Study limitations

The FALCON Registry is a clinical registry with clinical follow-up data from office or telephone interviews. No regular angiographic follow-up data after 12 months were obtained and there was no quantitative core laboratory analysis performed on index interventions; therefore, no data on late lumen loss exist. When comparing the outcomes in relation to previous registries and trials, one needs to consider that a possible bias might exist for several reasons. Experience in the use of DCB has increased over recent years, reflected, for example, by the nearly 100% predilation rate in the FALCON Registry influencing the outcome. Further, the characteristics of the cohorts probably vary, as in more recent registries a higher rate of DES-ISR is present and in this group one expects a higher rate of second- or later-generation DES now presenting with ISR.


Treatment with the urea-based IN.PACT Falcon paclitaxel-coated balloon results in good 12-month outcomes in a European-wide all-comers real-world setting. Efficacy and safety are demonstrated by low revascularisation, myocardial infarction and cardiac death rates. The high proportion of successful treatment of de novo lesions indicates that the concept of balloon angioplasty with DCB only confirms previous clinical results of this device in small vessels and that using urea as an inert excipient only is nowadays common and safe.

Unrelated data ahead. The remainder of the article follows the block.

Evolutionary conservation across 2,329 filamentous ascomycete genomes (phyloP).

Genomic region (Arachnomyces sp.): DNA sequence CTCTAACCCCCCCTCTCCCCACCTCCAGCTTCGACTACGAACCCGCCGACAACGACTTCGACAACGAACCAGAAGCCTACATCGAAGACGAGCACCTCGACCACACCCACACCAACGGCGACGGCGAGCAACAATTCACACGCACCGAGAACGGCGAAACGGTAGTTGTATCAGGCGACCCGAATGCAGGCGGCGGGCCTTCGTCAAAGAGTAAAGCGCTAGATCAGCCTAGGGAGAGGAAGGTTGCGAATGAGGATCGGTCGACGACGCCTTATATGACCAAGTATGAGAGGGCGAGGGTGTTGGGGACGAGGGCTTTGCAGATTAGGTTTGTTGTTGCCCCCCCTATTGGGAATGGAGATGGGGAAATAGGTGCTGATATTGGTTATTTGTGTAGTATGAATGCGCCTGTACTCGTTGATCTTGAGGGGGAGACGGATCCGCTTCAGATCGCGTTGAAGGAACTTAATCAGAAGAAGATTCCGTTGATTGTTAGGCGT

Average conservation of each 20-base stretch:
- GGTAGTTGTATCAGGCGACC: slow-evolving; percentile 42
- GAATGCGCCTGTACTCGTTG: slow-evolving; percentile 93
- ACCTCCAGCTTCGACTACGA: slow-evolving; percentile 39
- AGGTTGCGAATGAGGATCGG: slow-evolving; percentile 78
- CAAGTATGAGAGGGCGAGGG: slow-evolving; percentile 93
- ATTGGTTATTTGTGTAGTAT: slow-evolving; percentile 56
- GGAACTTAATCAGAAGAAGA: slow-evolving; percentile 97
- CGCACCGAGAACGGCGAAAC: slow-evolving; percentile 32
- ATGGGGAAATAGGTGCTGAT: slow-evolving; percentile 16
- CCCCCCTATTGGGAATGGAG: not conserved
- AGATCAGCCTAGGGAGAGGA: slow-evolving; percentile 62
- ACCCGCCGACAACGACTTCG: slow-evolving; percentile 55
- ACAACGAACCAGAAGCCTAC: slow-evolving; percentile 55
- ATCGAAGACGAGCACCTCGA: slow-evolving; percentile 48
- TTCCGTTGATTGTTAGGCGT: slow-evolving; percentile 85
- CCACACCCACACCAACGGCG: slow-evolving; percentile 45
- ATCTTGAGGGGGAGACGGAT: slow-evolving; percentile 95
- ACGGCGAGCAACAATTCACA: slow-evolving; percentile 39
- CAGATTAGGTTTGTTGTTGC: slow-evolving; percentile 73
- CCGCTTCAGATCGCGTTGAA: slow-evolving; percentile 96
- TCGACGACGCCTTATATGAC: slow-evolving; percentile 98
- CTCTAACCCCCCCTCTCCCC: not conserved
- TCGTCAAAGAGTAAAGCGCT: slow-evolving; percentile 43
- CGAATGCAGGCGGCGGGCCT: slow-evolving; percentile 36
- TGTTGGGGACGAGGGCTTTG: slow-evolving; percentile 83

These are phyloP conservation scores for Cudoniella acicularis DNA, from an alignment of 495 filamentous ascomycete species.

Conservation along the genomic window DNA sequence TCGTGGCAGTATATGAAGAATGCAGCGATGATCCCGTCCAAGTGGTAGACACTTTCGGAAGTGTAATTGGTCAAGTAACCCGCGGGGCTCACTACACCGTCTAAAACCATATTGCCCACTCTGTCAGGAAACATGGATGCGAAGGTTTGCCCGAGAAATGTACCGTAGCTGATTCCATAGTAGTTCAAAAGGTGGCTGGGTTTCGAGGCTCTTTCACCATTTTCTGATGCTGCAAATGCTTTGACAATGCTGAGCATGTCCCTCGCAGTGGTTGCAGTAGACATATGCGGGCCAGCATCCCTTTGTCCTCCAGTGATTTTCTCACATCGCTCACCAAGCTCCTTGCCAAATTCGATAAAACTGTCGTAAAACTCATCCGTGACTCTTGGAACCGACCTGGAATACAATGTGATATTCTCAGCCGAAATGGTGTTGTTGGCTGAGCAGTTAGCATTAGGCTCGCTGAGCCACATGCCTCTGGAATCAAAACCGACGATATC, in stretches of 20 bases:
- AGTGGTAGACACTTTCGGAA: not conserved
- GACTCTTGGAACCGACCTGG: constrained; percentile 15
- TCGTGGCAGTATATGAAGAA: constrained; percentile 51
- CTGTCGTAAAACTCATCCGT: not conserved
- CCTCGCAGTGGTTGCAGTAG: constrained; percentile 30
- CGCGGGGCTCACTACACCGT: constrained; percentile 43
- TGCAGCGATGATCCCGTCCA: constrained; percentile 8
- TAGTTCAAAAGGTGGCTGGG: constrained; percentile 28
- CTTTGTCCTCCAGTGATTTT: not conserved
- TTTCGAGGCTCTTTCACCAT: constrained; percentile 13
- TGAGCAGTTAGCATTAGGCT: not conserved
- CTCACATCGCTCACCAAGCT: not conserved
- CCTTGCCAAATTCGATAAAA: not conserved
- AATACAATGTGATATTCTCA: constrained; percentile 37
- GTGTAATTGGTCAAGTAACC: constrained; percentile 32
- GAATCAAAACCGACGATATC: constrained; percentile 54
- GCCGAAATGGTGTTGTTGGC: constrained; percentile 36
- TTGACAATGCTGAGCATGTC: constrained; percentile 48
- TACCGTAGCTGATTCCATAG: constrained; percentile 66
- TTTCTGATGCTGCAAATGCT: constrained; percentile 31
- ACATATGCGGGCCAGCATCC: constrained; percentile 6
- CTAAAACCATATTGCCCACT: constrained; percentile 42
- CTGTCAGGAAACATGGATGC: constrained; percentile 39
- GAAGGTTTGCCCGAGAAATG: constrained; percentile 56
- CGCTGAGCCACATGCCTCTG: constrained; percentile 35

Impact on daily practice

Treatment of de novo and ISR coronary lesions with the IN.PACT Falcon urea-based paclitaxel-coated balloon is safe and efficient with low clinical TLR/TVR rates.


We would like to thank all other participating centres and all study nurses involved in the FALCON Registry as well as the Hannover Clinical Trial Center for their support.


This registry was supported by an unrestricted grant from Medtronic to the Hannover Medical School.

Conflict of interest statement

J. Widder is a consultant for Medtronic. S. Eccleshall reports grants and personal fees from B. Braun. A. Roguin is a consultant for Medtronic. B. Scheller is a shareholder of InnoRa GmbH, Berlin, Germany and is named as co-inventor on patent applications by Charite Hospital, Berlin, Germany. J. Bauersachs is a consultant for Medtronic. The other authors have no conflicts of interest to declare.


Volume 15 Number 4
Jul 19, 2019
Volume 15 Number 4